If you're middle-aged and have been slowly but steadily putting on weight for years, you've probably attributed it to an age-related decrease in metabolism.
Your metabolic rate is the rate at which your body burns calories to keep you alive and functioning. It's a generally accepted belief that as you age, your resting metabolism slows --especially over age 40. And if you are a woman in menopause, your metabolism slows even more.
Not true, says a new paper published in Science. By analyzing data from nearly 6,500 people ranging in age from infancy to elderly, the paper's authors determined that resting metabolism holds steady from age 20 to 60 before logging a decrease of less than 1% per year thereafter.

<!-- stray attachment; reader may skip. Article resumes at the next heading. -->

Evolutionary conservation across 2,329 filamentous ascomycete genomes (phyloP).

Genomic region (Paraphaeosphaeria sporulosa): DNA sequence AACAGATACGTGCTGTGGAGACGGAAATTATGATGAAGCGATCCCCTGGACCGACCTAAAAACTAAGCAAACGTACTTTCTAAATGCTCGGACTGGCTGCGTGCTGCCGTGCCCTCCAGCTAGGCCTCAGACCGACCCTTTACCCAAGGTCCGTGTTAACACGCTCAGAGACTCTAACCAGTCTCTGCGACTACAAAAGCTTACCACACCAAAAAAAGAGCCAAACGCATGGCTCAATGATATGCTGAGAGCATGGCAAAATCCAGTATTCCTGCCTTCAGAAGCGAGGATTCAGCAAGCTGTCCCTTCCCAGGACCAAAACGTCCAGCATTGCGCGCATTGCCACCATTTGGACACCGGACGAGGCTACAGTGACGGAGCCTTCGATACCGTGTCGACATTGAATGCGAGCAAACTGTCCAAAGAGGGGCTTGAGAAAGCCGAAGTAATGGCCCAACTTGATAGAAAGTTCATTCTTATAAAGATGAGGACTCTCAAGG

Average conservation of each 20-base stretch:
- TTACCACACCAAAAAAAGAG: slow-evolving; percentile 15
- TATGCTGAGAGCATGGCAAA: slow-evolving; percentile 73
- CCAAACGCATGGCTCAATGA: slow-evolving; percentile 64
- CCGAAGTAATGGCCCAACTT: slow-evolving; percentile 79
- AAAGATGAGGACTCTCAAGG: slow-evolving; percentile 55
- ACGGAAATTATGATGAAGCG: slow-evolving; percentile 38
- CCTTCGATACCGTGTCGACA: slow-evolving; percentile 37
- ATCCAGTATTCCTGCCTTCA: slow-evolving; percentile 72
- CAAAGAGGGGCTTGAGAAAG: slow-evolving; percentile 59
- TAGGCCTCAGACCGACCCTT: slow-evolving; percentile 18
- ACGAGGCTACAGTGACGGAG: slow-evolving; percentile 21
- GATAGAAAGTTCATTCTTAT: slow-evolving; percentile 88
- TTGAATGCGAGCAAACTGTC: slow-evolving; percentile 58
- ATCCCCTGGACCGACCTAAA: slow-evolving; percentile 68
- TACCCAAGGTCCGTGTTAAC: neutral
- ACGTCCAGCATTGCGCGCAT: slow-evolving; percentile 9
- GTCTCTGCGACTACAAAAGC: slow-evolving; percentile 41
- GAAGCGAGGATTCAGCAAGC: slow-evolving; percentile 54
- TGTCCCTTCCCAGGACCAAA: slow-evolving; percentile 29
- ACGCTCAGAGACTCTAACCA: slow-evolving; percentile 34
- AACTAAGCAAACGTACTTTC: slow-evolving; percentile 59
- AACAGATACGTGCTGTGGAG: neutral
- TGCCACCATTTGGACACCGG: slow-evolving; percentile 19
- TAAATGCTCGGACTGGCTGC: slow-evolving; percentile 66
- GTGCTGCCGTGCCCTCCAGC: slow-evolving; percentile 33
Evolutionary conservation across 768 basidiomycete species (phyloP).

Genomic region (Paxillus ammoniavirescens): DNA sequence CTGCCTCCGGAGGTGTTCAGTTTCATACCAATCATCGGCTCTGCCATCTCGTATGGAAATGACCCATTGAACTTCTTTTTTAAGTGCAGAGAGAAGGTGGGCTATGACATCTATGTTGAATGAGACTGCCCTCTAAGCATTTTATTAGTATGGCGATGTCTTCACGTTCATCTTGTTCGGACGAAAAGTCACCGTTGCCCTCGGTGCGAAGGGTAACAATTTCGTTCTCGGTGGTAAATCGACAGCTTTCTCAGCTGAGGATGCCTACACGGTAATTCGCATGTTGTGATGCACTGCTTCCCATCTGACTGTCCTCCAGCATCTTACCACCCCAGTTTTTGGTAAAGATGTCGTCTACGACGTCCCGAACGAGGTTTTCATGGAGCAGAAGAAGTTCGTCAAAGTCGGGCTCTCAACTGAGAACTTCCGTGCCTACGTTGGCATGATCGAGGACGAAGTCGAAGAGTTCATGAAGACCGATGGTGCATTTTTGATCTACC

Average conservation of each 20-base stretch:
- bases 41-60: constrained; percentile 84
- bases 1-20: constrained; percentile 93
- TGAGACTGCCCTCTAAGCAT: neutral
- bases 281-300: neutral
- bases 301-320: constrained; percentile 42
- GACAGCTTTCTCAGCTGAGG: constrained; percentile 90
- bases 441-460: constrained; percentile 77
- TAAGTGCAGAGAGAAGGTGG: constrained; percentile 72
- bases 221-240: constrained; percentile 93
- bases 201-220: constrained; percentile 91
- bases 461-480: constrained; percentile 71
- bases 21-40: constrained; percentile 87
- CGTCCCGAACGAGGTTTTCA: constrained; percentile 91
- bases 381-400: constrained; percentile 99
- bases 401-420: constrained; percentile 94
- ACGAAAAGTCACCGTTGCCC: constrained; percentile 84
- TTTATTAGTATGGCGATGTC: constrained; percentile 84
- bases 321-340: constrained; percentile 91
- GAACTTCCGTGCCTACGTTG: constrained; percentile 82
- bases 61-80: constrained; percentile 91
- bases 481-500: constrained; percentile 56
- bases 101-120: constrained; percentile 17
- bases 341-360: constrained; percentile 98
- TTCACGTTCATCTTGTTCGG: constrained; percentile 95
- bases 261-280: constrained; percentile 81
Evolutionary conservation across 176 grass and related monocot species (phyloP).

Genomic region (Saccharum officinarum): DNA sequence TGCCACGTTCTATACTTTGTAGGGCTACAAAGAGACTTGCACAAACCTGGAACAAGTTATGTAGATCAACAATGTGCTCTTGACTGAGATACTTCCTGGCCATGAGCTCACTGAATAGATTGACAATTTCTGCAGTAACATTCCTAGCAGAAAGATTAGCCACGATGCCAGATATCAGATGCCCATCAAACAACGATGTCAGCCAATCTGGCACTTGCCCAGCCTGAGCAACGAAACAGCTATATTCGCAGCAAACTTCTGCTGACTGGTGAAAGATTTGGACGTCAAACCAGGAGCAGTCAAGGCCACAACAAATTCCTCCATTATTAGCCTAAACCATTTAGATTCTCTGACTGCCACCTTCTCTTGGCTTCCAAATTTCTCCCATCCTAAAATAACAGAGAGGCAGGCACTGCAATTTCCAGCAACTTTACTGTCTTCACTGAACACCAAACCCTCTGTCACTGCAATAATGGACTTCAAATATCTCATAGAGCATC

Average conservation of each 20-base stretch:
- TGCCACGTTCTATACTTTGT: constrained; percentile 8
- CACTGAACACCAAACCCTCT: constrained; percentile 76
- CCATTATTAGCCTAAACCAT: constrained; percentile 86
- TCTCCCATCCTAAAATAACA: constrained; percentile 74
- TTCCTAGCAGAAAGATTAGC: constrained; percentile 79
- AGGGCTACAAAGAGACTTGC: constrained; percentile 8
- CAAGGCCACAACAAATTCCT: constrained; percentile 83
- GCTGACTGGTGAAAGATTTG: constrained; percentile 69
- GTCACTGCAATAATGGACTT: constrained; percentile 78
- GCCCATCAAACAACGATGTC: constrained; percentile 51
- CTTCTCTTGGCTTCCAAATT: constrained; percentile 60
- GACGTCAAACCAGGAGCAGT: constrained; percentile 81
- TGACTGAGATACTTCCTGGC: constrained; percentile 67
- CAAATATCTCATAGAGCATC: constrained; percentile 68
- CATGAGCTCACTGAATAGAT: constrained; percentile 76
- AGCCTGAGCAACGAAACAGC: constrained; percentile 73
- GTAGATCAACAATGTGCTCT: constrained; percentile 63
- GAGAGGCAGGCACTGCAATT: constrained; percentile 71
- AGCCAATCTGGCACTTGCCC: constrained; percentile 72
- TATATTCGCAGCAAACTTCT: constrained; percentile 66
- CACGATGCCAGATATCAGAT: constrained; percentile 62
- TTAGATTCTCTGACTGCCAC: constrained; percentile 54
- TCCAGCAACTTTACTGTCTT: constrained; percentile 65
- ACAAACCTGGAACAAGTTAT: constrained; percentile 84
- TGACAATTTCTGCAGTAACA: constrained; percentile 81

Further countering conventional wisdom, the paper cites no real differences between resting metabolic rates of men and women, even for menopausal women, when controlling for other influences.
Now you might be wondering why you feel like your metabolism has slowed down.
The answer is less about age and more about lifestyle. Although your baseline resting metabolic rate may not have changed between ages 20 and 60, the factors involved in boosting other aspects of your metabolism -- when you are not resting -- likely changed, lowering your ability to metabolize fat, maximize the caloric burn from exercise, increase energy-burning muscle mass and get quality rest to enable metabolic processes.
Don't worry -- this isn't bad news. It actually means that you have the power to make changes that will boost your metabolism, regardless of your age.